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Article Title

Is everything history?": Churchill, Barker, and the Modern History Play

Abstract

Leading off on the question why no full-on history plays have been written by British dramatists in the last thirty years, the article compares two such plays written by radical playwrights of the 1970s and early 80s: Caryl Churchill’s Light Shining in Buckinghamshire and Howard Barker’s Victory. The article explores the social, political and theatrical contexts against which those plays were written, with particular reference to their settings in the English Civil War and to the ideological conflicts surrounding the interpretation of that watershed period in English history when the two modern plays were staged. Both plays are seen to be, though diametrically opposed, equally serious investigations of the problem of what cultural artifacts can do with history; how they can represent it as living on into the shaping of the present.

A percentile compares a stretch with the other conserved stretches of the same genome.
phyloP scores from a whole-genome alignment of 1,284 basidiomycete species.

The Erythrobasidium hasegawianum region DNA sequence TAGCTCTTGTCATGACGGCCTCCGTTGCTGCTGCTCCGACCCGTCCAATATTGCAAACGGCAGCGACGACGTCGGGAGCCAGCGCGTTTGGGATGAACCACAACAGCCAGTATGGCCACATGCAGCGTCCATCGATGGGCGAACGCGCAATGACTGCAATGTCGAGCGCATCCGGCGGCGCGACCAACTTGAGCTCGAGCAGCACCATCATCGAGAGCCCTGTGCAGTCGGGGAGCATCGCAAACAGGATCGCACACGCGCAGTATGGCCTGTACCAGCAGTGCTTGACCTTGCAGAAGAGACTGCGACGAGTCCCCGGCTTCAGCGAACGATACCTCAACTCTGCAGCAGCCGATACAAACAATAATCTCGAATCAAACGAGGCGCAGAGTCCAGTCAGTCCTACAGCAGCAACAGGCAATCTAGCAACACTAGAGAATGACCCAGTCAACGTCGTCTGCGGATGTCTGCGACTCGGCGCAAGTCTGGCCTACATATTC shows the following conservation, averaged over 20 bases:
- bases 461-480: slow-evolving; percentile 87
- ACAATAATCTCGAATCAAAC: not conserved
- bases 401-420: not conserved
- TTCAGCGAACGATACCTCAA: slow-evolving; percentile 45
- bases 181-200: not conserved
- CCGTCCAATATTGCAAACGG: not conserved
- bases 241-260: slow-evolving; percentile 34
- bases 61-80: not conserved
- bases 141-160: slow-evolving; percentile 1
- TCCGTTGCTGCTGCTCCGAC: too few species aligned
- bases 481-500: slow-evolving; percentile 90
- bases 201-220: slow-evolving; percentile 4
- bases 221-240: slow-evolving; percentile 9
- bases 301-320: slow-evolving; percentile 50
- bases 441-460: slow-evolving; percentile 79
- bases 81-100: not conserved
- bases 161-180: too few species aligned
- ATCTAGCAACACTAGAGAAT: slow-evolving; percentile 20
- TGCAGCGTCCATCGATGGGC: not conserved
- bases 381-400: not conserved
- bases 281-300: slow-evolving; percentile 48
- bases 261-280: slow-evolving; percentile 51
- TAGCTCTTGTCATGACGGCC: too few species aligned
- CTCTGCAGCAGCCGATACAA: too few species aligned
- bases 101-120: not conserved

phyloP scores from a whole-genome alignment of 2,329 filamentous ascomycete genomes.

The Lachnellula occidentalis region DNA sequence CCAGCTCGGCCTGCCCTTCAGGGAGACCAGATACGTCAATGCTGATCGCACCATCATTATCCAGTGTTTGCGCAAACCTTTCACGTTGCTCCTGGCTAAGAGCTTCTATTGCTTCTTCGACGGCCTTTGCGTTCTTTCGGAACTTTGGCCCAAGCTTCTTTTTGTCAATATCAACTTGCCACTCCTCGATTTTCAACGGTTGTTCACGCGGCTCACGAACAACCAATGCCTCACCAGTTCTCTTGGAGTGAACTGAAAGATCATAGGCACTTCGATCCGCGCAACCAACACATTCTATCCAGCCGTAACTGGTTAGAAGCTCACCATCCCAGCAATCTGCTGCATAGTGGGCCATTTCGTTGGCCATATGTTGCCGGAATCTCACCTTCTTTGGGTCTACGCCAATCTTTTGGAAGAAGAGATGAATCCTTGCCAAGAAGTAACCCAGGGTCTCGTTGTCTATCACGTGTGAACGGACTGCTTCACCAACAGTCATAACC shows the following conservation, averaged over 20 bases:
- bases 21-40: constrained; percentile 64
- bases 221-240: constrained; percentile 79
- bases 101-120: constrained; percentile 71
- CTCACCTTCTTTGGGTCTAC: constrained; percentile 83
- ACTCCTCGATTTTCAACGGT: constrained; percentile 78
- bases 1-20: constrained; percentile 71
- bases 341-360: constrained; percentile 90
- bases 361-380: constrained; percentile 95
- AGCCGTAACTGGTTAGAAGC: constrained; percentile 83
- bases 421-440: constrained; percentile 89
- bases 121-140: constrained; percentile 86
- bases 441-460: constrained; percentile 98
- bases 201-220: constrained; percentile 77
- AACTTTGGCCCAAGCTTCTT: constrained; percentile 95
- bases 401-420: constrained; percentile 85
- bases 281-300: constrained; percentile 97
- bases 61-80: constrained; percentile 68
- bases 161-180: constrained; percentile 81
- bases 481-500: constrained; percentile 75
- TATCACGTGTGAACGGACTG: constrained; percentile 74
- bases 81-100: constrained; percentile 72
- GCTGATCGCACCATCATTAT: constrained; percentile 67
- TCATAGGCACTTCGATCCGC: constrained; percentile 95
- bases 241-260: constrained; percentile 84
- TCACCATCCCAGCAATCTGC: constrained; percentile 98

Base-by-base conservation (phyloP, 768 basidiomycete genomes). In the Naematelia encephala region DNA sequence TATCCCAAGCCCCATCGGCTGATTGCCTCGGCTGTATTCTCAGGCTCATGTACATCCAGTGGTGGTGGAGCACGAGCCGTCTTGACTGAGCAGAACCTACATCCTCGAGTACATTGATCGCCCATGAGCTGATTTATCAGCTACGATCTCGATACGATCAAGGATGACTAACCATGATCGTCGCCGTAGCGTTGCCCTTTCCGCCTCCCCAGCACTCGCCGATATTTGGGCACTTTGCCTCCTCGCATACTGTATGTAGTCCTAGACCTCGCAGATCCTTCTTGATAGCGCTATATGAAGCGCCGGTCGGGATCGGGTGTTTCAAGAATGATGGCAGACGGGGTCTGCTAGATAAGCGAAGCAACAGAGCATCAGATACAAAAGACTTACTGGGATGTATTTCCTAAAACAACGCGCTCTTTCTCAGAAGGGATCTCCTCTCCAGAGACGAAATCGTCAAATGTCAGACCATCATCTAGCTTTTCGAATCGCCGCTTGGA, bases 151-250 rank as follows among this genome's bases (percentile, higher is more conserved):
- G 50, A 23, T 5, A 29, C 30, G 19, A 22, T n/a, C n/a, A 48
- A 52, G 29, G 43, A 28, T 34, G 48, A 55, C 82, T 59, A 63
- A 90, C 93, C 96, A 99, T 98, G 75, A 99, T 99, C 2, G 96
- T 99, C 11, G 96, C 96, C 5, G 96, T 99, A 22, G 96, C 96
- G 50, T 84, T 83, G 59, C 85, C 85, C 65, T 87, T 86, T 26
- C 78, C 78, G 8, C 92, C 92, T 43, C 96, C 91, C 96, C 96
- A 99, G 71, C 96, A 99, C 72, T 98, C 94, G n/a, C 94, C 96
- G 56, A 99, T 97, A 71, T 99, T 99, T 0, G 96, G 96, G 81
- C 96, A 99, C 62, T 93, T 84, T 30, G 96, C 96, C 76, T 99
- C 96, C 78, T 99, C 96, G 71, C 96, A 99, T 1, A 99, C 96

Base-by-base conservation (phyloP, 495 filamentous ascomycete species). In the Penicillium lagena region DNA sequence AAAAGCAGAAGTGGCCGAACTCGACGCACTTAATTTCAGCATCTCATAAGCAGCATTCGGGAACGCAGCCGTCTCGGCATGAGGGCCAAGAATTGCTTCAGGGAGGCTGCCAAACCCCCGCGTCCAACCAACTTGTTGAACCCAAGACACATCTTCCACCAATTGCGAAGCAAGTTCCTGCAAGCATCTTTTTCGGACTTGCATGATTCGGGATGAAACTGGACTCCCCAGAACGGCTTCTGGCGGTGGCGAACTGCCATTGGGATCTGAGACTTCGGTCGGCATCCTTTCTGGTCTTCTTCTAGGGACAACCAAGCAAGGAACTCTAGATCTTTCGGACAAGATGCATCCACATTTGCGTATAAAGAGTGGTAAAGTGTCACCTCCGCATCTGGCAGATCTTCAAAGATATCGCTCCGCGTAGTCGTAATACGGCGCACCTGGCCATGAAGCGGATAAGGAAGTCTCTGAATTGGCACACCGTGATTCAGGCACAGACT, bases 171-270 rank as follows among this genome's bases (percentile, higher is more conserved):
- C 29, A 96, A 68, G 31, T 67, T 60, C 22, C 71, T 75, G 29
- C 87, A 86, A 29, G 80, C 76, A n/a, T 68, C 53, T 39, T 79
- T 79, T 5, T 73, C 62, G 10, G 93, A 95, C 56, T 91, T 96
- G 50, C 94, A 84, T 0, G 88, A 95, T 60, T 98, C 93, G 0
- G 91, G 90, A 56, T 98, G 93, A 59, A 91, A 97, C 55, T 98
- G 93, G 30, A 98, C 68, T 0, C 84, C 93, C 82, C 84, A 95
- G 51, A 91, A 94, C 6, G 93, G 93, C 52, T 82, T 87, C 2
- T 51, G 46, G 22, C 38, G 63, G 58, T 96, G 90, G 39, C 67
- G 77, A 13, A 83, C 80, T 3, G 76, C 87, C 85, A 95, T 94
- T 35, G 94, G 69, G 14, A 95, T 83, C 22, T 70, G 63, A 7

Comparative Drama is carried by JSTOR and Project MUSE.

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